As Passover draws to a close, our thoughts should turn to what grand theme ought to occupy our attention in the aftermath of the festival. One possibility is the answer to the question of what is the single most important component of Jewish life. That answer, to many, would be Jewish observance. The fulfillment of the mitzvot is what distinguishes Judaism from all other religions. In fact, the very idea that there are Divine commandments incumbent upon the ordinary Jew –­ if there is such a person ­– distinguishes Judaism from all other religions. For others, the answer would be learning. It is not only through textual study that Jews access the essentials of Judaism but learning is also the means by which Jews know how to apply the mitzvot.

 

In fact, the Talmud (Kiddushin 40a) relates a second century debate between Rabbi Akiva and Rabbi Tarfon on which of the two – observance or study – is the most important. Rabbi Tarfon took the side of observance. Rabbi Akiva took the side of study. The elders in attendance sided with Rabbi Akiva on the grounds that study will lead to action. Curiously, Rabbi Samson Raphael Hirsch accepts neither view.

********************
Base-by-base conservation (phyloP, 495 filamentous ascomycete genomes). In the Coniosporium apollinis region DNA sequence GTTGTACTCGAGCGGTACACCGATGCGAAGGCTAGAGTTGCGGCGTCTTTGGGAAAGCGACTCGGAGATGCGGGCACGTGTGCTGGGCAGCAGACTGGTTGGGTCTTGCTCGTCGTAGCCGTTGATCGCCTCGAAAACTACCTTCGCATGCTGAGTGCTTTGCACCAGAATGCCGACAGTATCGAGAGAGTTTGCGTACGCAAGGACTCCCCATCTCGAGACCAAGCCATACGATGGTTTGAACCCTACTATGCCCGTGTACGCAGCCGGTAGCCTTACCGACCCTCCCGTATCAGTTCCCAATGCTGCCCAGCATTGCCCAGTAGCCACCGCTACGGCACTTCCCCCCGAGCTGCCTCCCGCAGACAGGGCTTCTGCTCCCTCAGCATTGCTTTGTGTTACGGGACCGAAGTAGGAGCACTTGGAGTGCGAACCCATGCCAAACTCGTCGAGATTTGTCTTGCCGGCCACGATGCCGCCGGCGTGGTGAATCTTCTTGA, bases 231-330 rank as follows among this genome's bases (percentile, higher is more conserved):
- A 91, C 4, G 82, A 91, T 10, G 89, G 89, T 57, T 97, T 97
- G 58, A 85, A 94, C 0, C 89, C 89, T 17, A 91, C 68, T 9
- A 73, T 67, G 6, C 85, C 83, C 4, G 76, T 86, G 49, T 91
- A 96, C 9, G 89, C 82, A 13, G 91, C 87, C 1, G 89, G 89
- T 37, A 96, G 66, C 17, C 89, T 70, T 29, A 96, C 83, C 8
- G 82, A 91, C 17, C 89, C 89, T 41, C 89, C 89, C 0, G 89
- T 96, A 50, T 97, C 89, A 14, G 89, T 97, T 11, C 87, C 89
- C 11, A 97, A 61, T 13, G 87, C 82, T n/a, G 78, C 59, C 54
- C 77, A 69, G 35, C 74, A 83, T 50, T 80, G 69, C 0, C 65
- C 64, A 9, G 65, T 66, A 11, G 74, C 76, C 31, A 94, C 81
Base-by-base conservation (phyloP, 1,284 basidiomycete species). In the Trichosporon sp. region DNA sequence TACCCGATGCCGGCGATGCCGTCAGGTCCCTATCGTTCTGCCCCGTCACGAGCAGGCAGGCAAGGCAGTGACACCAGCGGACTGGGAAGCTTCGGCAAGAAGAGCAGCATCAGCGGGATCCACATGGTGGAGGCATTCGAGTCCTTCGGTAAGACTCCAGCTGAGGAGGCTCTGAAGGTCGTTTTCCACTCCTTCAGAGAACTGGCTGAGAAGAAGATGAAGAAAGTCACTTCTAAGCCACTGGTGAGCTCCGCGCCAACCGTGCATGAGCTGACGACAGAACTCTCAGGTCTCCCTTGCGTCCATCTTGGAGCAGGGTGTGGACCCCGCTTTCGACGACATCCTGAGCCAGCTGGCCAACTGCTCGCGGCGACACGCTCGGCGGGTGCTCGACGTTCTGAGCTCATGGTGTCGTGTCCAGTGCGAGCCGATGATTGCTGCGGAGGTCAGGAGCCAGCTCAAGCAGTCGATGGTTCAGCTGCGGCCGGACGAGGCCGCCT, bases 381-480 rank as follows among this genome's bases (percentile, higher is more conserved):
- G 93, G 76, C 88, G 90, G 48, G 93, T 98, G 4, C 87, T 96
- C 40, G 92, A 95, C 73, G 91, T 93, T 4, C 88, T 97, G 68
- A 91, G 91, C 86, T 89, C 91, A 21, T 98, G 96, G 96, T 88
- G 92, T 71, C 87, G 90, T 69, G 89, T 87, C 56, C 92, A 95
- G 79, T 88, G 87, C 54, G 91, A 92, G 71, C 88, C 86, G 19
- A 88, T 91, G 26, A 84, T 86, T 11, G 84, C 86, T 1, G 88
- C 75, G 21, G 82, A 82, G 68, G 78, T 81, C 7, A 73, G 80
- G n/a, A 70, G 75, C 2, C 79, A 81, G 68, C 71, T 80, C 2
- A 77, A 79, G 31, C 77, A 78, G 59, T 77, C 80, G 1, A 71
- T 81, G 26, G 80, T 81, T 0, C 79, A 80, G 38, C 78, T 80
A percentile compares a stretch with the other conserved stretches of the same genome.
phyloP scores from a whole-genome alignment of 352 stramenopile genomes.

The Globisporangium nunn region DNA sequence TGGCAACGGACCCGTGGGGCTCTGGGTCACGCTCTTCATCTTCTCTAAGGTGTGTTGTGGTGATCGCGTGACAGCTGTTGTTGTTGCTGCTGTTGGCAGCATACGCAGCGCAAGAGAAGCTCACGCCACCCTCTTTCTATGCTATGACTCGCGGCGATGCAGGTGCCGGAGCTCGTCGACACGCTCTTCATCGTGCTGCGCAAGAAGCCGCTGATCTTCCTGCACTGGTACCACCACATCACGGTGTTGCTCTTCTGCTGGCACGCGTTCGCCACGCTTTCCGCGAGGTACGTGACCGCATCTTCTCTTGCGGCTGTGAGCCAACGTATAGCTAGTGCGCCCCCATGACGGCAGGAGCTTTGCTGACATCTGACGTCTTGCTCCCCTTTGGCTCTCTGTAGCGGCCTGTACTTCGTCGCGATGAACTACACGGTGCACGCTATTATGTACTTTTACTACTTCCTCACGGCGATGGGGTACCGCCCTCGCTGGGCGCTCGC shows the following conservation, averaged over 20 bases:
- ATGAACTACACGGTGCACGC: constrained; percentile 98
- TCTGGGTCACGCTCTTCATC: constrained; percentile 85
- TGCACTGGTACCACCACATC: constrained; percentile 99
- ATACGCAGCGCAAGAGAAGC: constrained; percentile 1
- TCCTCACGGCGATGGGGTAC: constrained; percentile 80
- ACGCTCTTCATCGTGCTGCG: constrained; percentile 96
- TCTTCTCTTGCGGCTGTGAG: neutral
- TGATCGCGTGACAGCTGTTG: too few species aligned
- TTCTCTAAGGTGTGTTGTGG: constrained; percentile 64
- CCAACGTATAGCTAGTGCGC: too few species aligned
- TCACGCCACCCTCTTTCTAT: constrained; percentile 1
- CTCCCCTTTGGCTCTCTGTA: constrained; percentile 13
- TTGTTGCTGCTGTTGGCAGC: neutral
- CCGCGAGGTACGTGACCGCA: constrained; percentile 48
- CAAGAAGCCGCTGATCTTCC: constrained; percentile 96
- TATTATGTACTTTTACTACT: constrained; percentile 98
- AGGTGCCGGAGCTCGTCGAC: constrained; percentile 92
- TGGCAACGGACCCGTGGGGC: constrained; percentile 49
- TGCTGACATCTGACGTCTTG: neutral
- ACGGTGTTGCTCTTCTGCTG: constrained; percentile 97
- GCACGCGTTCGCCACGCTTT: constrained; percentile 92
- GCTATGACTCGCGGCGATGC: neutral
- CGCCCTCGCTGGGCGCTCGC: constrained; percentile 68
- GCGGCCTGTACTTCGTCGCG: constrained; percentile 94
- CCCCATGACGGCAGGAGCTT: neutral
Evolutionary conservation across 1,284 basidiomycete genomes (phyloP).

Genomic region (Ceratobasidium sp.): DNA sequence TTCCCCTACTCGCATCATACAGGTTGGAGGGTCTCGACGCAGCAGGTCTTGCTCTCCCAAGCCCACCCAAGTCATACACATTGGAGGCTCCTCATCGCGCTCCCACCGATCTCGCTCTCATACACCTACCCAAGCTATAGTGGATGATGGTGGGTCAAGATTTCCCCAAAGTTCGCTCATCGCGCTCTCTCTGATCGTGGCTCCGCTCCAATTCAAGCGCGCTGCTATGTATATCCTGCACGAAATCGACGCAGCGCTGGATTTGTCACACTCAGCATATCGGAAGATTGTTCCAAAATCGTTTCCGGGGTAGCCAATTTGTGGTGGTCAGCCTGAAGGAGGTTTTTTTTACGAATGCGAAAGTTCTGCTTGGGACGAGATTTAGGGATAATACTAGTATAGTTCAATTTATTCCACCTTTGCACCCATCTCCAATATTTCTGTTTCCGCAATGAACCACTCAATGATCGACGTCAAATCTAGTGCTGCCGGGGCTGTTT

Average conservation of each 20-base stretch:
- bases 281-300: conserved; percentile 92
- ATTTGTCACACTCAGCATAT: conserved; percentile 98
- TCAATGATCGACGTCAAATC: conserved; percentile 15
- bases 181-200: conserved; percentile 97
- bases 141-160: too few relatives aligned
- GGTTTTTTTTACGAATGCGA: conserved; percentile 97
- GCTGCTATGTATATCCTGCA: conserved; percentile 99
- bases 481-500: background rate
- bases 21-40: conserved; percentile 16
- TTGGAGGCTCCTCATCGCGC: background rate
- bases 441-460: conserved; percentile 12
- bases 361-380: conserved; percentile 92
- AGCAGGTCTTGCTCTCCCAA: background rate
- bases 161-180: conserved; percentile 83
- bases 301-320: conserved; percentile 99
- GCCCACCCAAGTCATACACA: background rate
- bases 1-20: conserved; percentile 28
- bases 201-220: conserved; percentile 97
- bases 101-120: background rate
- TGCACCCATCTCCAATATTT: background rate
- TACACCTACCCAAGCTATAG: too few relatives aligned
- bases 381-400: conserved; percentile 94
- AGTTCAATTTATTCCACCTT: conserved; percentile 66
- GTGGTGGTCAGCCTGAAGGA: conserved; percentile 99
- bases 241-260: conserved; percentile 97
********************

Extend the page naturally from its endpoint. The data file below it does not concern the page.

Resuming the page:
Recalling the question of the inquiring (wise) son at the Passover seder who asks (Deuteronomy 6:20) “what is the meaning of all the laws and statutes” related to the celebration of the festival, the father is instructed to explain that “We were slaves to Pharaoh in Egypt.” But Rabbi Hirsch correctly notes that though the son asks for legal details, he is merely provided with “a simple catechism.” The son craves factual information and the father provides simple narration. The best explanation for the lack of correlation between the question and the response is that the grand narrative of the Exodus is a pre-requisite for the study of Torah.

 

Says Hirsch: “Leave the great volumes unopened if you do not from the outset bring with you the basic sense in which the content should be studied and comprehended.” In other words, Jews need a compelling reason to think that studying Judaism is worthwhile. If a Jew – beginning with but not limited to children – cannot appreciate why Judaism is relevant there is no motivation to study. The single most important preoccupation of all Jewish educators ought to be constructing the rationale of Jewish existence. It is only with such a rationale that both the study and observance of Judaism will inexorably follow.